Posts Tagged ‘motherhood’

the last chapter

August 5th, 2010    -    2 Comments

Last night I watched Georgia transform herself into a genie for a local kids theater performance of “Aladdin.” It was magic, I tell you, to see your baby girl grow up to be a genie who grants all your wishes with the shine of her smile. This morning, still reeling from the smoky potions, I remembered one of her lines, spoken to the wistful Aladdin who is wishing he could win the love of Jasmine by turning into a prince:

Al, all joking aside, you really oughtta be yourself.

And that reminded me of so much else, the whole of it, really, the beginning and the end, and so I spoke it out to share it with you here, the last chapter of Momma Zen. Listen and lose yourself in the story, the marvel, and then look up. See if you can’t crack a smile.

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a mother’s suitcase

August 3rd, 2010    -    4 Comments

First Stop:
Brookfield, Wisconsin, Sat., Aug. 21, 2-4 p.m. Extraordinary Ordinary workshop at YogAsylum. Register during these last 10 days of early bird savings.

Second Stop:
Boston, Mass., Sat., Sept. 18, 9-3:30 p.m. Mother’s Plunge retreat at Seaport Academy. Last 10 days of early bird savings.

Full Stop:
Los Angeles, Sun., Sept. 12 9-5, Beginner’s Meditation Retreat at Hazy Moon Zen Center. The best way to practice with me for real. Register here.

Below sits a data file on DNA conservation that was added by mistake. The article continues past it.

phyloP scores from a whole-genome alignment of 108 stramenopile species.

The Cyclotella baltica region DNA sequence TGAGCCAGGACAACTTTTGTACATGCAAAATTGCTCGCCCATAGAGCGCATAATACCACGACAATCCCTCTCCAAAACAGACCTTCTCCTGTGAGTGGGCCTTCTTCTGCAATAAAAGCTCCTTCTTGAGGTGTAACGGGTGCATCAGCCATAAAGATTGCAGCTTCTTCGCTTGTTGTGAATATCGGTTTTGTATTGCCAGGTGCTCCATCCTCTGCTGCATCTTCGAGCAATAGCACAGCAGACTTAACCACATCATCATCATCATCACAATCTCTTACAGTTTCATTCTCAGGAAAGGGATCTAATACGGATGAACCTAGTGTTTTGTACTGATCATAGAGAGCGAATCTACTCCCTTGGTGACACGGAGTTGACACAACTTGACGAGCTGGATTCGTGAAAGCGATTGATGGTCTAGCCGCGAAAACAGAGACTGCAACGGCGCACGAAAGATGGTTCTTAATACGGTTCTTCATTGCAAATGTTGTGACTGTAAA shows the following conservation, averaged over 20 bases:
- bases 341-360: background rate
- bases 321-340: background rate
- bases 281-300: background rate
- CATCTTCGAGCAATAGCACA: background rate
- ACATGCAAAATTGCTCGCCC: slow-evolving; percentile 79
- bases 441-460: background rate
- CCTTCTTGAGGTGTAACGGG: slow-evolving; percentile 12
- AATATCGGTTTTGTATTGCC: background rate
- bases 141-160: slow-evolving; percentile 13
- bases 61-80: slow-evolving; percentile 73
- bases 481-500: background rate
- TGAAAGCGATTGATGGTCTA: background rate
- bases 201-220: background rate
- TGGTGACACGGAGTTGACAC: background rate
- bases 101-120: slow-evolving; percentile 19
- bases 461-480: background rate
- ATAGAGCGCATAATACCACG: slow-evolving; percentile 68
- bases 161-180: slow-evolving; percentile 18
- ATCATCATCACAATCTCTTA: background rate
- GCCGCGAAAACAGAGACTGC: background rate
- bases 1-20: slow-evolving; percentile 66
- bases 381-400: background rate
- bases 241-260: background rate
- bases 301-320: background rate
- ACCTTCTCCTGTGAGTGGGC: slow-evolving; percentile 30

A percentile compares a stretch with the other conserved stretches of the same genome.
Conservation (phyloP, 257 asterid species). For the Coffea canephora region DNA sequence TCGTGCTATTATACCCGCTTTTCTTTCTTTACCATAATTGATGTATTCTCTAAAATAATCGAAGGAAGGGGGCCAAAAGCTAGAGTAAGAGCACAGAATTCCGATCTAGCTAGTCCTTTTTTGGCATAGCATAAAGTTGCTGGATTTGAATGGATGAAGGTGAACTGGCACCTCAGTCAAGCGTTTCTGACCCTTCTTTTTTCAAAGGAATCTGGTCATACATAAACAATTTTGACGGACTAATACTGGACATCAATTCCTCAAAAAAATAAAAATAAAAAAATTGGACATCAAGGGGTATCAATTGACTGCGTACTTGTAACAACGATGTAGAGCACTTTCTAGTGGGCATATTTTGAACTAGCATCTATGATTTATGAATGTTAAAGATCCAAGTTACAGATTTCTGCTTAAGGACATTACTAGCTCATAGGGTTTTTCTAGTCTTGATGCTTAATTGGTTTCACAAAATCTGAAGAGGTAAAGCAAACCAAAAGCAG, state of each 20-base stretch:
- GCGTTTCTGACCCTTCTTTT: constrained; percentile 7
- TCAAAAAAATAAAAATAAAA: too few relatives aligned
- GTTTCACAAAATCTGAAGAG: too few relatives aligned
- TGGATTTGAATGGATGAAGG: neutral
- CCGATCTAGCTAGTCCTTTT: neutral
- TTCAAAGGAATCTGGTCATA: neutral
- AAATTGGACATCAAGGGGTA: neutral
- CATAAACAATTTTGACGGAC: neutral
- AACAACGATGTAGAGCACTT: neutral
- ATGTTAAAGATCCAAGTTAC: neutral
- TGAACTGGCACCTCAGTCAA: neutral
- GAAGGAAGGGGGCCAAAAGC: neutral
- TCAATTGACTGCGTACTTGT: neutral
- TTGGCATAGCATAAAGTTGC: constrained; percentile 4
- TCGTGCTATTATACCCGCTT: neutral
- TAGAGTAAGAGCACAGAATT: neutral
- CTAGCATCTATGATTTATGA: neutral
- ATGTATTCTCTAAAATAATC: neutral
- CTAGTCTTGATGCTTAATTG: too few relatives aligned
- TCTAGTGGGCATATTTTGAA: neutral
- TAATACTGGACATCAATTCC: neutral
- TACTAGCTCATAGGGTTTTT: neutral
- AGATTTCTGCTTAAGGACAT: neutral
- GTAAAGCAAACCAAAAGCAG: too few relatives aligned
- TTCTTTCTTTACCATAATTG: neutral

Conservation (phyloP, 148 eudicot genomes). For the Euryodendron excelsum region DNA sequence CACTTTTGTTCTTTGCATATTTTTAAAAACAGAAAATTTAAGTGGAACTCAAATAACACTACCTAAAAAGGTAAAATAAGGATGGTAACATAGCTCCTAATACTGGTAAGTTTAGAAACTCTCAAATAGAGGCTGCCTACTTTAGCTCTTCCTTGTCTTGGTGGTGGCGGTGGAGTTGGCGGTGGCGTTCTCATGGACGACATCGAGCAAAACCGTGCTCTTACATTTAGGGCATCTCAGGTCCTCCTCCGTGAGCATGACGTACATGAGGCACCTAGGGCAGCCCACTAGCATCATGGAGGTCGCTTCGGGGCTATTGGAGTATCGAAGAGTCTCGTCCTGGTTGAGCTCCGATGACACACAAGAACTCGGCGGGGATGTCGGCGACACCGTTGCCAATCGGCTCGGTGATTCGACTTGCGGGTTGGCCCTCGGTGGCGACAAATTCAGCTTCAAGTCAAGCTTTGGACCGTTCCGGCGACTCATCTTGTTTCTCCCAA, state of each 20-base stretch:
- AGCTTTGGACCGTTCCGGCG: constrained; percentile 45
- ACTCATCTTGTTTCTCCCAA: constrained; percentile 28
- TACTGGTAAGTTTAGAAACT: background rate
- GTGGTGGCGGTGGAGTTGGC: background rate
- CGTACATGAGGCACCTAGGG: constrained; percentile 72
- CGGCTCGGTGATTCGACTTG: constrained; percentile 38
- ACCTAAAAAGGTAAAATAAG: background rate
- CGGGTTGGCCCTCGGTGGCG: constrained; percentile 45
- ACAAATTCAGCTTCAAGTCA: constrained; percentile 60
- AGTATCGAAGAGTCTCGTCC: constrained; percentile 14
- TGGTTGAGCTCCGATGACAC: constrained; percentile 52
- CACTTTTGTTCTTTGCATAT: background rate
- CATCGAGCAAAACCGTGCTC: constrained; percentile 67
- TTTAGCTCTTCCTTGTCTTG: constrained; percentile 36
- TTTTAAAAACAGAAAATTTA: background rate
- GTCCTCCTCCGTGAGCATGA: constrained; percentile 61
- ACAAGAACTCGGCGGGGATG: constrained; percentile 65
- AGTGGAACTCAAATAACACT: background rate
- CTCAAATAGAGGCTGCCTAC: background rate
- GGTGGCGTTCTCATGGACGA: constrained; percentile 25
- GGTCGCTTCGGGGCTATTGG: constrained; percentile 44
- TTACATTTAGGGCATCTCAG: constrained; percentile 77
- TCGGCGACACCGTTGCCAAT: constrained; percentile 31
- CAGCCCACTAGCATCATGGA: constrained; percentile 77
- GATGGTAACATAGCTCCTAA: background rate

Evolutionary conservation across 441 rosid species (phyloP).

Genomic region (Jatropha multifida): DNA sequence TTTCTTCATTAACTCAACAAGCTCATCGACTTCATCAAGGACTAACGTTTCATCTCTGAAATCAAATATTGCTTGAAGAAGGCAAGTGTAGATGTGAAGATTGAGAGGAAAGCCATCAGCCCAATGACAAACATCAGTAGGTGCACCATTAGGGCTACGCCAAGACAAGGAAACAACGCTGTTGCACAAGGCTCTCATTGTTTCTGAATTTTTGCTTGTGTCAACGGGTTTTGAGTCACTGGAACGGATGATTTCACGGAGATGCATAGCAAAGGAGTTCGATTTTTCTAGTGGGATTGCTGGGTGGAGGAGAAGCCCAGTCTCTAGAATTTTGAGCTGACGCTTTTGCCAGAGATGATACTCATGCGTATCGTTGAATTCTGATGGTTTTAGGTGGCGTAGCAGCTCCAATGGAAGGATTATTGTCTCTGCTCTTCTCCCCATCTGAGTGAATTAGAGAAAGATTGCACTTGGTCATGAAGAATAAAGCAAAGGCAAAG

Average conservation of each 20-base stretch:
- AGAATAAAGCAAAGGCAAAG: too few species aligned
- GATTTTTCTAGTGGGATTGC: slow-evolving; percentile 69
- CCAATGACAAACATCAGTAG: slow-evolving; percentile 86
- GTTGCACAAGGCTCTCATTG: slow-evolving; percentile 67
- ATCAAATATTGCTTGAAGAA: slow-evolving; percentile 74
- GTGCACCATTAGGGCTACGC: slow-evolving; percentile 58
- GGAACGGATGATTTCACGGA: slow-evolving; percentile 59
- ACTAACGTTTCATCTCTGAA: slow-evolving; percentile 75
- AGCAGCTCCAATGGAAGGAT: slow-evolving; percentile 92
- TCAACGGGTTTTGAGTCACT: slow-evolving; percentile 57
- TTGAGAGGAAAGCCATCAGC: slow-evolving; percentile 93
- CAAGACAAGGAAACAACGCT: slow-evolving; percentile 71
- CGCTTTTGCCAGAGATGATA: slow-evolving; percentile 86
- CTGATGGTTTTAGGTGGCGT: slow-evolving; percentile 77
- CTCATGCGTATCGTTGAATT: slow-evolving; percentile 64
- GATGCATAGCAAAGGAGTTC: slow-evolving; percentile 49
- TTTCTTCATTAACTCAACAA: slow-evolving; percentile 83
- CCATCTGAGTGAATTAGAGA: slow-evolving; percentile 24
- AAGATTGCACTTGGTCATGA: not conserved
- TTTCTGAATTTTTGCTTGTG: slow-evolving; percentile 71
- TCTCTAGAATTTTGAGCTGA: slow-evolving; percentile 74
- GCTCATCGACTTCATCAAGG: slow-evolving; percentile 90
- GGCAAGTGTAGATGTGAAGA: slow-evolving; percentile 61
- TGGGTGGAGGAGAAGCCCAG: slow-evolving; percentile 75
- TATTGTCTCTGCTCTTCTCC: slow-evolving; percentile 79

I’m home from a week’s retreat and unpacking my suitcase. My practice amounts to unpacking all the time, metaphorically and otherwise. Laundry piled and put away, refrigerator emptied and filled, mail opened and tossed before I’m off for warm pastures and waterfronts.

A letter waited on my kitchen table, and with it, this story unfolded. It’s the story packed in every mother’s suitcase. I hope you find yourself at home in it. read more

what mom didn’t get

May 11th, 2010    -    13 Comments

When my sisters and I used to ask my mom what she wanted for Mother’s Day, her birthday or Christmas, she would say something like, “panty hose.” Or, she’d ask for stationery, stamps, measuring spoons or Tupperware lids. (Not needing the bowls, you see, but the lids that always came up missing.) These answers were ridiculous to us. We cracked jokes about them. We cracked jokes about her. We didn’t believe anyone could be so unimaginative, so uninspired by the opportunity to improve herself. She was only interested in the trifling, mundane things. We assumed that she just didn’t get the concept of getting, and that she lacked a grand vision for her life that could only be realized by seizing every opportunity to procure shiny, new things.

Mothers can be a mystery to us in so many ways. It took me more than 40 years to comprehend a fraction of my mother’s life. But I’ve been coming around on this front. My mother wasn’t what I thought she was. She never stopped improving things or keeping things going. She took every opportunity to make things better. She knew all along what I’ve only learned lately. Once you put yourself into the effort – your whole heart, your undying love – there’s really nothing else you need.

When Mother’s Day comes around, and even more on every day after, I remember the things my mother asked me for most often. And then I do them. In doing these five little things, I’m giving my mother her heart’s desire: I’m taking good care of myself, so she can finally sit back and rest easy. read more

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